Posidonia seagrass meadow. | Manu San Felix

Posidonia oceanica meadows are the treasure of the Mediterranean Sea.

As we explained in a previous article entitled “Posidonia, a treasure under pressure”, this seagrass provides white beaches and transparent waters acting as underwater forests providing oxygen and biodiversity while being important carbon sinks. However, this treasure is under threat from anchors and wastewater.

Today we will talk about impacts of wastewater inputs to the sea; a future article will focus on possible solutions to preserve our submarine forests and reduce water pollution.
The water going out from our sinks, showers and toilets, travels a long way before ending in the sea.

Wastewater treatment plants remove nutrients and organic matter before the treated water is returned to the environment. In the Balearic Islands, an important portion of the treated water (38 %) is dumped into the sea, through pipelines known as effluents. Most marine effluents are discharged at about 20 m depth, many of them being sited over posidonia meadows.

In some areas Posidonia meadows have disappeared because of these nutrient and organic matter inputs of treated sewage.


Some of the main problems regarding to wastewater treatment plants and their inputs to the marine environment are related to its functioning:Residential sewage is often mixed with rainwater, significantly increasing the flow of water arriving to the wastewater treatment plants in episodes of heavy rain.

Most wastewater treatment plants were constructed (or improved) in the 90s; when the resident and touristic population was much lower than today. So, the treatment capacity is not currently adapted to summer population peaks, where about 2 million people are living in the Balearic Islands at the same time.

Inputs of treated sewage add nutrients and organic matter to the marine environment. These inputs result mainly in 4 impacts to marine ecosystems:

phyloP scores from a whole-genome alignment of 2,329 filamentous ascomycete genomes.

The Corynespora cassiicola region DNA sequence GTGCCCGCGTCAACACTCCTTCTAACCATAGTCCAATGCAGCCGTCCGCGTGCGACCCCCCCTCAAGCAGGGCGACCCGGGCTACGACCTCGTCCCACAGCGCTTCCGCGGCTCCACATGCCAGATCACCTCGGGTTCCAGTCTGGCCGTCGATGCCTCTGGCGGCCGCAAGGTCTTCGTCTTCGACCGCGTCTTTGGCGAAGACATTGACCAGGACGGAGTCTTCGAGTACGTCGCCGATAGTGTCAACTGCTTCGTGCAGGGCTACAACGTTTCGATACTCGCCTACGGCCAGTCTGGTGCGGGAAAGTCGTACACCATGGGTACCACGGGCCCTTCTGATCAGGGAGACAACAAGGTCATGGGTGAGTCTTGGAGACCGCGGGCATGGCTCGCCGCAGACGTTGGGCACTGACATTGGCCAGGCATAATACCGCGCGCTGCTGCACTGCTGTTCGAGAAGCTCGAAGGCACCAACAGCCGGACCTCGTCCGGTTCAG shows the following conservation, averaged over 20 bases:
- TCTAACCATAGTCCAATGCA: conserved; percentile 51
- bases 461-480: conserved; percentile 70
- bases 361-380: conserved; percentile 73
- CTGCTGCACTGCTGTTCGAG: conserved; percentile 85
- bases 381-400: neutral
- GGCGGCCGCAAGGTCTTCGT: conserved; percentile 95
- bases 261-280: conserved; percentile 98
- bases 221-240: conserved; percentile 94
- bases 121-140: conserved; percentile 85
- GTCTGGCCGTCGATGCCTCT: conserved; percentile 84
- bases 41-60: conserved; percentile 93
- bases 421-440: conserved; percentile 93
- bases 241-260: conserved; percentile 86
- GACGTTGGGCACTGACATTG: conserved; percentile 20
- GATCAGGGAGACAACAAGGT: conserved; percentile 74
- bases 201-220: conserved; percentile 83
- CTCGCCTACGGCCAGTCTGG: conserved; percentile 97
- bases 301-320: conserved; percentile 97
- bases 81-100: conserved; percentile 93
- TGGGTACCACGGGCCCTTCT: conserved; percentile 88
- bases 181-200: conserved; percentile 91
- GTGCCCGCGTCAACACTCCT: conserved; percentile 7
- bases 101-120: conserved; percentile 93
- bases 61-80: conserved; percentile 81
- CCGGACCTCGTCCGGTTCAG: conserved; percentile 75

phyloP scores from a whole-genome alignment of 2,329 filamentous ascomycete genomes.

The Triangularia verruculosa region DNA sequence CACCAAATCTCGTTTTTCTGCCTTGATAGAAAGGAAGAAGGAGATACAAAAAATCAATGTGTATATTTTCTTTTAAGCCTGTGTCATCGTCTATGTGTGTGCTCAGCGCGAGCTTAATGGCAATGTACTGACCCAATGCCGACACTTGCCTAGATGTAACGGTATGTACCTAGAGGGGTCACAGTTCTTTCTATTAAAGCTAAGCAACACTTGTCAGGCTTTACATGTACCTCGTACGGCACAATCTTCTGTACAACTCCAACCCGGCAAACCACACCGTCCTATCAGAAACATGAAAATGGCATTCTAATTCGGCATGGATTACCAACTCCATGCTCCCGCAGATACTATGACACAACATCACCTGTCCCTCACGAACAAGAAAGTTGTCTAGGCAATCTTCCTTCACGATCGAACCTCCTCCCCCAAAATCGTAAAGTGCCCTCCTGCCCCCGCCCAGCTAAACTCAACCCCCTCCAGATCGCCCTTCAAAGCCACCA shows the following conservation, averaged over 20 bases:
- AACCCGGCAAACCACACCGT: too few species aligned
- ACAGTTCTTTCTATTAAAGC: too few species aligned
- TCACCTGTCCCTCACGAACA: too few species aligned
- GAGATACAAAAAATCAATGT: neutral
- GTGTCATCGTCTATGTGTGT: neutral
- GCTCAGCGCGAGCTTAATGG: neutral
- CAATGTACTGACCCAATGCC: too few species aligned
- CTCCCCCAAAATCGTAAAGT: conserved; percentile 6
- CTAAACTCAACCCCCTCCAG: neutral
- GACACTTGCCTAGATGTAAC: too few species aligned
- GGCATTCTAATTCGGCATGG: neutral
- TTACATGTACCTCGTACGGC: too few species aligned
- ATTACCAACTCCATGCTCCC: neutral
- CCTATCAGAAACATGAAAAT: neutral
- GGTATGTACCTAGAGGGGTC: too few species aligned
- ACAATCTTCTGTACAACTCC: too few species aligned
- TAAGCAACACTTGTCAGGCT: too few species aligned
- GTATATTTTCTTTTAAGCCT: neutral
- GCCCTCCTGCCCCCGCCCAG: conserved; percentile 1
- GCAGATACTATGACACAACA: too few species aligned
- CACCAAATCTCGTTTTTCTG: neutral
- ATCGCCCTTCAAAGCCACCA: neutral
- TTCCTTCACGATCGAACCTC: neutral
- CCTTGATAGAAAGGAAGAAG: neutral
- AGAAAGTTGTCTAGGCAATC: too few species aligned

• Increase algal biomass and production, resulting in a change in watercolour, becoming green and increasing turbidity, and decreasing light penetration in the water column.This, in turn, results in a decrease in light availability at the sea bottom, with negative consequences for seagrasses and macroalgae that need light to survive.
  • When algal blooms die, they fall into the bottom, where they are respired by bacteria, in a process that consumes oxygen and produces carbon dioxide, depleting oxygen from the sea bottom. Oxygen is required for most marine organisms to survive, so the lack of oxygen creates a dead zone where most life is removed.
  • Organic matter inputs to marine sediments increases the presence of a very toxic compound: sulphide. Sulphide is extremely toxic to most organisms, and kills posidonia plants at low concentrations.
  • Nutrients and organic matter inputs also favour the proliferation of organisms growing on top of posidonia leaves (epiphytes). These organisms cover the leaves, impeding photosynthetic activity, thus compromising the plant performance.

At Marilles Foundation we advocate for protecting and recovering seagrass meadows through an integrated management of coastal areas and an appropriate management of sewage.

We encourage immediate action, promoting solutions to protect the marine environment.